529 College Savings Plans: Who Should Be the Owner?

As a refresher, the 529 college savings plan is a tax-deferred account that provides a fantastic means to save for education. Contributions to these plans are invested in a selection of funds and later can be withdrawn tax-free if used for qualified expenses. Also thanks to the recent tax plan, they can also be used for private elementary and secondary school tuition.

We often receive questions about whether a student, parent or other relative should own a 529 college savings plan in regards to the implications of ownership on financial aid. While financial aid does not depend solely on 529 account ownership, income and assets owned will influence financial aid decisions.

When your child is closer to applying to college and you are beginning to crunch the numbers, the first thing to do is check into what financial aid forms a college of choice requires. The Free Application for Federal Student Aid (FAFSA) form is the most commonly used financial aid form, so we will focus on that. While colleges use all kinds of formulas with 529 plans to determine aid, many follow the FAFSA formula. On the FAFSA form, how the college savings plan is reported for dependent students and counted for financial aid will usually depend on the owner of the 529 plan.

On the FAFSA, a 529 plan owned by a dependent student or by a dependent student’s custodial parent, will count as a parental asset and it may reduce need-based aid by a maximum of 5.64% of the asset’s value. A parent’s assets have an impact on financial aid, but 529 plan distributions from a parent-owned 529 have no effect. So if the 529 account is worth $10,000, their child's financial aid award could be reduced by $564.

When an independent student or other relative owns the 529 account, different rules apply.  With these owners, any income, including distributions from a 529 plan, can reduce need-based aid by as much as 50% of the income. Assets owned by a relative, such as a grandparent, aunt, uncle, cousin or non-custodial parent are not included when calculating needs-based aid. Instead, distributions are counted as untaxed income to the beneficiary. With a 50% reduction on income versus a 5.64% reduction on assets, it does make sense for the parent to own the asset and use the lower 5.64% reduction rate. Along the same lines, assets owned by an independent student may reduce aid up to 20%, and because of this, in most cases the independent student who is a beneficiary of a 529 plan and seeking financial aid should not own his or her 529 college savings account.

The only “catch” with this is that a FAFSA looks at the parent owner’s income from two years prior when calculating needs-based aid.  In other words, when filing a FAFSA for 2018, income from the 2016 tax return will be used in the calculation. This presents a great opportunity to time the account ownership to minimize the reductions.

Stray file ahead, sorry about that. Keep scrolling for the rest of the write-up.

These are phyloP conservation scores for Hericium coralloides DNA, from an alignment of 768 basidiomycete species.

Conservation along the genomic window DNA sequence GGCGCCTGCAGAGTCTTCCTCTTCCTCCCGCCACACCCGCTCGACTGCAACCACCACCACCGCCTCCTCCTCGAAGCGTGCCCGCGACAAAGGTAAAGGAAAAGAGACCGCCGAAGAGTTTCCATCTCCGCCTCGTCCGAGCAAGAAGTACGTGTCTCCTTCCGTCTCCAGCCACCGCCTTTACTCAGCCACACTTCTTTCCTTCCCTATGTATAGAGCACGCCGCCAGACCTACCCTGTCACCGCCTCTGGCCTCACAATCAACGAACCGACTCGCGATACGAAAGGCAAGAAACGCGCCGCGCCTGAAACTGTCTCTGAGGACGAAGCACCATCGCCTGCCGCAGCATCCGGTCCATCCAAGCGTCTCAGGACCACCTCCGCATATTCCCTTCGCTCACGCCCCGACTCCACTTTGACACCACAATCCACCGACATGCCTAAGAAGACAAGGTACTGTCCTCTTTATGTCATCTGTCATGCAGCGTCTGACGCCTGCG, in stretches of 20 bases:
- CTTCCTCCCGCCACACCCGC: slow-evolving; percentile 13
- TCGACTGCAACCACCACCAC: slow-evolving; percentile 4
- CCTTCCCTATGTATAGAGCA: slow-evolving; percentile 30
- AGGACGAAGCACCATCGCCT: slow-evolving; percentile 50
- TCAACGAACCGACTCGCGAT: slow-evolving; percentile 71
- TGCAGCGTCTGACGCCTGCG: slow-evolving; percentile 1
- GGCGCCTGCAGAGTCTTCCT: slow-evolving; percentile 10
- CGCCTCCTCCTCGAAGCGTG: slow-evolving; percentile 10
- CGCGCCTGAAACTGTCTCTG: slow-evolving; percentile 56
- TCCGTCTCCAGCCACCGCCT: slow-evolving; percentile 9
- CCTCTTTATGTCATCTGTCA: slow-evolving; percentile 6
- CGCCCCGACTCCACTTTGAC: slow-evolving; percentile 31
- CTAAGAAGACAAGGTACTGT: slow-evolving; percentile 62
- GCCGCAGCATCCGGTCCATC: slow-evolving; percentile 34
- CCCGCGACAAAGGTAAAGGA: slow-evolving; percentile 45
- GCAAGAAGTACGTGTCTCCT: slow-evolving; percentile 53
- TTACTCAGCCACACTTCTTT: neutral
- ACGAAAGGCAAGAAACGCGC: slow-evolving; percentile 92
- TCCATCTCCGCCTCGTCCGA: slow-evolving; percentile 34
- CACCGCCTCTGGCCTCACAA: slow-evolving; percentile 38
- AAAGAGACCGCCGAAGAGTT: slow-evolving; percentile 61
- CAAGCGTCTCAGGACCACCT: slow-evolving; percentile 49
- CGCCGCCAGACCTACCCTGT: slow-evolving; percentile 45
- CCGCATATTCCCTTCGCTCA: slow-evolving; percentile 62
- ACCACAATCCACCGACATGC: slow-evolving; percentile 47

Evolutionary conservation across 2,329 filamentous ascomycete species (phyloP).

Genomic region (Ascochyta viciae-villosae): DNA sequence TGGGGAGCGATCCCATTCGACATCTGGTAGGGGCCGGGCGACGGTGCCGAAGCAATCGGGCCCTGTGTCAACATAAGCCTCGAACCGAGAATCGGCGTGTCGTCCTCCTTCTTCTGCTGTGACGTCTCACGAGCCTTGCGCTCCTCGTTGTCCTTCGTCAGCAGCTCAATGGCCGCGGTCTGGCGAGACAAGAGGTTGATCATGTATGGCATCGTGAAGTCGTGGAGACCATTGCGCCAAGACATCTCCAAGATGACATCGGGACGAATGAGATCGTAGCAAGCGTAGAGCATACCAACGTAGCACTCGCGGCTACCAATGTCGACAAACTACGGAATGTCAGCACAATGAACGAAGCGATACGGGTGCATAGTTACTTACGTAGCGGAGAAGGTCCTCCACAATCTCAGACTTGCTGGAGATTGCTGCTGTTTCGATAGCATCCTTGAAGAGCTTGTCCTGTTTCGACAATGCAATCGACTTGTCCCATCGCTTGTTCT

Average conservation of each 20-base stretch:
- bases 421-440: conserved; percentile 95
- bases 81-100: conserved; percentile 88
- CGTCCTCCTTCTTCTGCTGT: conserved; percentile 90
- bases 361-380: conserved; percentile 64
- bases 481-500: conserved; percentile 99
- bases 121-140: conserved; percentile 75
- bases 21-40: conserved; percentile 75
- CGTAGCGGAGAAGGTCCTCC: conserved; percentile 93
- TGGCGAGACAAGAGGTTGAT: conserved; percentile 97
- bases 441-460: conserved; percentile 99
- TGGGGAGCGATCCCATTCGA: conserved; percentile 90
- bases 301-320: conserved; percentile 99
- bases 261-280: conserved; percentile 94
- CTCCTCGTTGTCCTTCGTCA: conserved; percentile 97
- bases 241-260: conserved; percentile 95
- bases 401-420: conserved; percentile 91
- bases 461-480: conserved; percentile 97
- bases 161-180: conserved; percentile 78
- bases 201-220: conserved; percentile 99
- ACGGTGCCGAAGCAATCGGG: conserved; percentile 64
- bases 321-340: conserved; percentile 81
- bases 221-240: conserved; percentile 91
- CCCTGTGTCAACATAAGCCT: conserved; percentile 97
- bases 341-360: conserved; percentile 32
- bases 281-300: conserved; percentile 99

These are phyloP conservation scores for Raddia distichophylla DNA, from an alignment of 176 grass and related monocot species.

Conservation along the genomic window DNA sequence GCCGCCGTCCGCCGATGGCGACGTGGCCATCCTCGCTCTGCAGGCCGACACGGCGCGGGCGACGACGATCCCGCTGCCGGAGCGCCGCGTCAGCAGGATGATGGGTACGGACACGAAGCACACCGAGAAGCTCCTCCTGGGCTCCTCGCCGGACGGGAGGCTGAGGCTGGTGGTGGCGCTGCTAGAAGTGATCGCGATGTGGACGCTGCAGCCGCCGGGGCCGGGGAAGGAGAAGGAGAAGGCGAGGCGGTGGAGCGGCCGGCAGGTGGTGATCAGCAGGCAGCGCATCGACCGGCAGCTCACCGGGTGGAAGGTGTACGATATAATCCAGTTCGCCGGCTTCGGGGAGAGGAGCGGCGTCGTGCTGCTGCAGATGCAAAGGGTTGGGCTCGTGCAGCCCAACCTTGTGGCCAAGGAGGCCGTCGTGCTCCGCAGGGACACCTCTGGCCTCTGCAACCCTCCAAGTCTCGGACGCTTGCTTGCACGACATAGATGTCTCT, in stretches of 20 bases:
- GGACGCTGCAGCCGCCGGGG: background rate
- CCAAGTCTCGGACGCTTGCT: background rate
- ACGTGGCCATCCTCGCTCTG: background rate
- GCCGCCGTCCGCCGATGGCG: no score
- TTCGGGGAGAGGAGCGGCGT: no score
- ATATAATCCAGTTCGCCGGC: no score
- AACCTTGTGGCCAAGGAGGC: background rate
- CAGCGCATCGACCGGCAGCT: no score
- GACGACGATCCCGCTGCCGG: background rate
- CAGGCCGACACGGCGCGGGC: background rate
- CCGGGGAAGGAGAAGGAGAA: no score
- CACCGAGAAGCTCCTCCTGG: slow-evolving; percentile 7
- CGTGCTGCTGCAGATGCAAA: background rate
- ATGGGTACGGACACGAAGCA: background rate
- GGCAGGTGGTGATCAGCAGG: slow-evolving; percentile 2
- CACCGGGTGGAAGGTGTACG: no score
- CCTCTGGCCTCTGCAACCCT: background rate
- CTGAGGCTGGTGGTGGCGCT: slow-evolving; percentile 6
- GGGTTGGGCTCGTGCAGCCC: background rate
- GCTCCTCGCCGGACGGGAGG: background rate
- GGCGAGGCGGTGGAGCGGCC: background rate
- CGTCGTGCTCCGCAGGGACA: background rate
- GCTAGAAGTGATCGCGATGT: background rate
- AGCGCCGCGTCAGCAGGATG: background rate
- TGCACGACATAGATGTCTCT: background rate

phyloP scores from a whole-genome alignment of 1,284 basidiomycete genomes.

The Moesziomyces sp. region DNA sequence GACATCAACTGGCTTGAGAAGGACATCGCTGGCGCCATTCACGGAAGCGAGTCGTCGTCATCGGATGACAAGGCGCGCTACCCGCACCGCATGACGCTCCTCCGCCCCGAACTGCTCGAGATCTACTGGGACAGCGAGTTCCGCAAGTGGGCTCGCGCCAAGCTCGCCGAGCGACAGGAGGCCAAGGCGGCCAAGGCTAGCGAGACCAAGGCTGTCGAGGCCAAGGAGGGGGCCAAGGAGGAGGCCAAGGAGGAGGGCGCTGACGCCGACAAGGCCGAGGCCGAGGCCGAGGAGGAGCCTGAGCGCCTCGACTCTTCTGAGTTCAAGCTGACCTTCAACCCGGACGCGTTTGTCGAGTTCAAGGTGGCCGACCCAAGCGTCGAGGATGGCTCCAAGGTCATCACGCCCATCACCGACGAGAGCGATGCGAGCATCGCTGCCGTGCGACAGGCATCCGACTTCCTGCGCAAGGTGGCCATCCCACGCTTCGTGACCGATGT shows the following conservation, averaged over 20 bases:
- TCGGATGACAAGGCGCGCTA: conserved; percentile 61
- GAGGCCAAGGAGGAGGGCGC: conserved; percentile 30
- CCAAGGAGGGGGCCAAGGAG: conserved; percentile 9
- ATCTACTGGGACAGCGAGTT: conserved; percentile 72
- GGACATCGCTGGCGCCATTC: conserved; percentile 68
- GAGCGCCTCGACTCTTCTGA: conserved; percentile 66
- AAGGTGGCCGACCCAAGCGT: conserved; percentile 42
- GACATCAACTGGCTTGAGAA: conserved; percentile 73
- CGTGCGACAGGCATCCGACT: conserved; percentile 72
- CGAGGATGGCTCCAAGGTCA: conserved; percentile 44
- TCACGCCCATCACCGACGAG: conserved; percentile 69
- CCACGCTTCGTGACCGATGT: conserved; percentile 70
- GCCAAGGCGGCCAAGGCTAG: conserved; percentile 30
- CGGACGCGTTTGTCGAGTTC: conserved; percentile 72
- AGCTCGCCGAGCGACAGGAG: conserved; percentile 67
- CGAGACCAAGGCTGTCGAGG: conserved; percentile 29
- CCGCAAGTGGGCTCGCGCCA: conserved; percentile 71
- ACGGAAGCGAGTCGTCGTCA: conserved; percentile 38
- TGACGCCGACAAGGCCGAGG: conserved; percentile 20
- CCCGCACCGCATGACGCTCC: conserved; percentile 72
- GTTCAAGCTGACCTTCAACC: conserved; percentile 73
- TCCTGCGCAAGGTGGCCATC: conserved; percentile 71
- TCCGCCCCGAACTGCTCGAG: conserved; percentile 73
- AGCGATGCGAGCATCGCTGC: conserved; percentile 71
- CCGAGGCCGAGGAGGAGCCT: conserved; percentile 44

As an example, for freshman and sophomore years, it makes sense for a parent to own the 529 while taking distributions, so that when it comes time to file a FAFSA in junior and senior years, the distributions from the 529 are not counted as income (because they were parent owned). Distributions from 529 plans and regular income are NOT counted towards student aid if owned by the parent. For junior and senior years, ownership of 529 assets can be moved from parents, which are being counted at 5.64%, to grandparents where the assets are not counted. Taking distributions will not matter in these years, because FAFSA is looking back at freshman and sophomore years when calculating income. Since it was owned by the parents for those years, income is not counted at all. This only works if the student is not going to continue with education after senior year in college!

Year

2018

2019

2020

2021

Owner of 529

Parent

Parent

Grandparent

Grandparent

% of 529 assets that reduces financial aid

5.64%

5.64%

0%

0%

FAFSA look-back period

n/a

n/a

2018

2019

 

 

 

 

 

Other things to keep in mind:

  • When changing 529 account ownership from grandparent or other relative owner to parent, some states will seek to recapture state income tax benefits if the account owner is changed. The parent-owned 529 plan should be in the same state as the grandparent-owned 529 plan to bypass recapture rules.
  • A grandparent can rollover a year’s worth of funds to a parent-owned 529 plan. If this is done AFTER the FAFSA is filed, the funds will not show up on the FAFSA. If these funds are spent before the next FAFSA form is filed, they will not show up on that FAFSA either. The timing is important, however. In addition, these distributions will not affect aid because distributions from parent-owned plans do not count in the FAFSA calculation.

This is a lot of information to digest, but more often than not, what we see is that parent-owned 529 plans receive the most favorable treatment. After a review, we often suggest that the custodial parent should own the plan.

 

Presented by Mary Lou Smart, FPQP®                                                                             

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